The storm that wasn’t (and the earthquake that will be)

The storm that wasn’t (and the earthquake that will be)

Did we worry too much about the storm? Do we worry enough about a major quake?

The frustrating news spread quickly among Vancouver Island parents at last weekend’s B.C. Taekwando Master’s Cup in Burnaby: the ferries were cancelled and we would all have to spend the night on the mainland.

No one needed to ask why.

We all knew the cause of the cancellation: The remnants of super typhoon Songda would be the third big storm of the week, with some forecasters speculating it could be the strongest one to hit southern Vancouver Island since Typhoon Freda caused havoc in 1962.

In the end, though, it wasn’t as bad as many had predicted.

Yes, it was inconvenient for the thousands of people who lost power and for people like me who missed their ferries and were stuck on the mainland.

In fact, it was tragic for a 15-year-old boy who was killed by a falling branch in Surrey.

The popular response on social media, however, was that the storm was a bust. Photos of plastic patio chairs that had fallen over started to circulate under the hashtag #BCStorm and the cheeky caption “We will rebuild.”

Onboard the 7 a.m. sailing from Tsawwassen to Swartz Bay the following morning, I laughed at some of those jokes on Twitter, and I confess I did wonder if perhaps BC Ferries had been a bit too cautious in cancelling so many sailings on that route the previous day.

But the obvious question is what would have happened if they hadn’t cancelled them, especially if the storm had been as big or even bigger than expected?

What would have been the public backlash if people’s lives had been put in jeopardy?

Now that the storm is a week behind us, it might be useful to turn our attention to the much bigger natural disaster that will strike one day and the task of managing the risk beforehand.

Of course I’m talking about a major earthquake.

And many more British Columbians are talking about it this week, in large part because of CBC’s excellent earthquake podcast and web series, Faultlines.

As someone who has been interested in — and worried about — a massive earthquake for many years, I was glad to hear someone else talking about it.

On our Victoria morning show I sometimes feel like I’m either terrifying our radio listeners or boring them.

I’ve lost track of the number of interviews I’ve done about school seismic upgrades, early warning systems, unreinforced masonry, earthquake insurance, liquefaction, tsunamis, dam collapses, and many more depressing earthquake-related issues.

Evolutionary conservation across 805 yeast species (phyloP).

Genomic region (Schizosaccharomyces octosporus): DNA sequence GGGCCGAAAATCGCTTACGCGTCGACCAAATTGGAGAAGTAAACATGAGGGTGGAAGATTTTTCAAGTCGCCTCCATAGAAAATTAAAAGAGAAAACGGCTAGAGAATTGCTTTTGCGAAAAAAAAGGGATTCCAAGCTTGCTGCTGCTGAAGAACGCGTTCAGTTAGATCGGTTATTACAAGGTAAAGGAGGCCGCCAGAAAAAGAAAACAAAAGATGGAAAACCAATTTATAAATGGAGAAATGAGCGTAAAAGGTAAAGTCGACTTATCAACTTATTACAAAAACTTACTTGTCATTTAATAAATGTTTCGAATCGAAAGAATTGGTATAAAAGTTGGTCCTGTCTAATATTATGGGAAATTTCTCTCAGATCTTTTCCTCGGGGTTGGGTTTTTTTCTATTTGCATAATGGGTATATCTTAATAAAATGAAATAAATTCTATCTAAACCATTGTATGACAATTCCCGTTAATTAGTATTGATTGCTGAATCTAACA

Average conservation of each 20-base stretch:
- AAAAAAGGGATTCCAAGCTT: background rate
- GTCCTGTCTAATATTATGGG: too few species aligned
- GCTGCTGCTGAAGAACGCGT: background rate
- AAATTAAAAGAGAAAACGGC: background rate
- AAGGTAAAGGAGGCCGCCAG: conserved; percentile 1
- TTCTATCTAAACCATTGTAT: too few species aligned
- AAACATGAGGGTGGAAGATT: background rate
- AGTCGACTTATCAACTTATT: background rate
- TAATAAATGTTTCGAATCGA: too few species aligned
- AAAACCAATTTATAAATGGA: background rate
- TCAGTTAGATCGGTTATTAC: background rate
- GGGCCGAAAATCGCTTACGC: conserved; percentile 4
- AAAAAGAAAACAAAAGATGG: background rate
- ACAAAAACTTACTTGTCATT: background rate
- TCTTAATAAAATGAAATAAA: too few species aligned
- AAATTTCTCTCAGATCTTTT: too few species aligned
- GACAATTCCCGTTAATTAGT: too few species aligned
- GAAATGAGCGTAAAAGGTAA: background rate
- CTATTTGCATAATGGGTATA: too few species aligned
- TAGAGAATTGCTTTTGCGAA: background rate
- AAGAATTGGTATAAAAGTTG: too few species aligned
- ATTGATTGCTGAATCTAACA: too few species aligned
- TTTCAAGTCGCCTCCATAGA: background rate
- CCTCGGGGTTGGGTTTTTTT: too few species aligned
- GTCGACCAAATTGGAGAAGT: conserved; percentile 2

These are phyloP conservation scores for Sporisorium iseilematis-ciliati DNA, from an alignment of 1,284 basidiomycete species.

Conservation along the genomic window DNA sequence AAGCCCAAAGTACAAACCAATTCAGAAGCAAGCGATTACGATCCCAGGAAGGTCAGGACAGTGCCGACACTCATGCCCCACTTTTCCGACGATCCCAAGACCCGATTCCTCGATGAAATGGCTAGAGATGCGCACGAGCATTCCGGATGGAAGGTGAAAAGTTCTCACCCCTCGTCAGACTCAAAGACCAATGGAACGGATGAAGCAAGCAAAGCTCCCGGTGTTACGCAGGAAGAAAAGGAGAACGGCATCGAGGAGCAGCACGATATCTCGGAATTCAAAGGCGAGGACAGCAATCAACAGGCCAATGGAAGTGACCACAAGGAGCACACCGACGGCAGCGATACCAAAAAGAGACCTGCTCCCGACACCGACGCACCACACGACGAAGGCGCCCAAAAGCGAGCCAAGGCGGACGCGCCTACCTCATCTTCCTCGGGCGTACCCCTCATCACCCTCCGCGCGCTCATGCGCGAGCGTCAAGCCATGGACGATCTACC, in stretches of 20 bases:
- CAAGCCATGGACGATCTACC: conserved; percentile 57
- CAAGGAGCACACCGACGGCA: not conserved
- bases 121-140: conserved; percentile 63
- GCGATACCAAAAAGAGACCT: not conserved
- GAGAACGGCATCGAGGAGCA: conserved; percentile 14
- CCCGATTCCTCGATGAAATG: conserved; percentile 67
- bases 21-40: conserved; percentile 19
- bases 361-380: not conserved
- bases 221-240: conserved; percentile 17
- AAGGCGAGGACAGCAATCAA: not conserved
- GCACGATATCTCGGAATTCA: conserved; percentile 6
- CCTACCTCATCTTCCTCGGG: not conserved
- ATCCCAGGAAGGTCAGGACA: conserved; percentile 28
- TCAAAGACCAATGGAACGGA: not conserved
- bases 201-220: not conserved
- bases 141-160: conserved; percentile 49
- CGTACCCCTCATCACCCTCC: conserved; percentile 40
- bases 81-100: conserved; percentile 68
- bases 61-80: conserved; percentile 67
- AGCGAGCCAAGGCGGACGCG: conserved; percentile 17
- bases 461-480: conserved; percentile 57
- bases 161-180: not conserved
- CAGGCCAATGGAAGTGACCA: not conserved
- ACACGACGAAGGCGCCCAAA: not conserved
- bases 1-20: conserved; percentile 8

But, to state an obvious point, it is important.

No second-guessing

If the Big One hits British Columbia soon, it seems highly unlikely that the second-guessing after the disaster will bear any resemblance to the response to last weekend’s storm.

Last weekend, many of us asked if those in charge of public safety did too much. If a major earthquake were to happen next weekend, I’d wager, most of us would ask why they didn’t do more.

If the earthquake were to happen next week, many schools would collapse. Members of the public and the media would ask why they weren’t fixed sooner, and why early earthquake warning systems weren’t installed.

If the two dams above Campbell River fail and the city centre floods, many would ask why the warning signs (which may be installed in the next year or so) weren’t installed several years earlier.

If the iconic B.C Legislature collapses and public servants are buried inside, we will ask why it wasn’t strengthened sooner.

If thousands of our older houses collapse and insurance companies go bankrupt, we will ask if governments should have spent more money to help homeowners do seismic upgrades on their homes.

If gas leaks cause serious fires after the quake, we will ask why B.C. didn’t follow California’s lead and encourage homeowners to install earthquake natural gas shut-off valves.

And we’d have a lot more questions than those.

No doubt, there is a significant cost to doing all of these things, and many argue we can’t afford to do everything all at once.

But when we question those in charge of public safety for being too cautious, it’s worth pondering how we would feel in the future if the earth shakes and some of them haven’t been cautious enough.


Posted in: In The News

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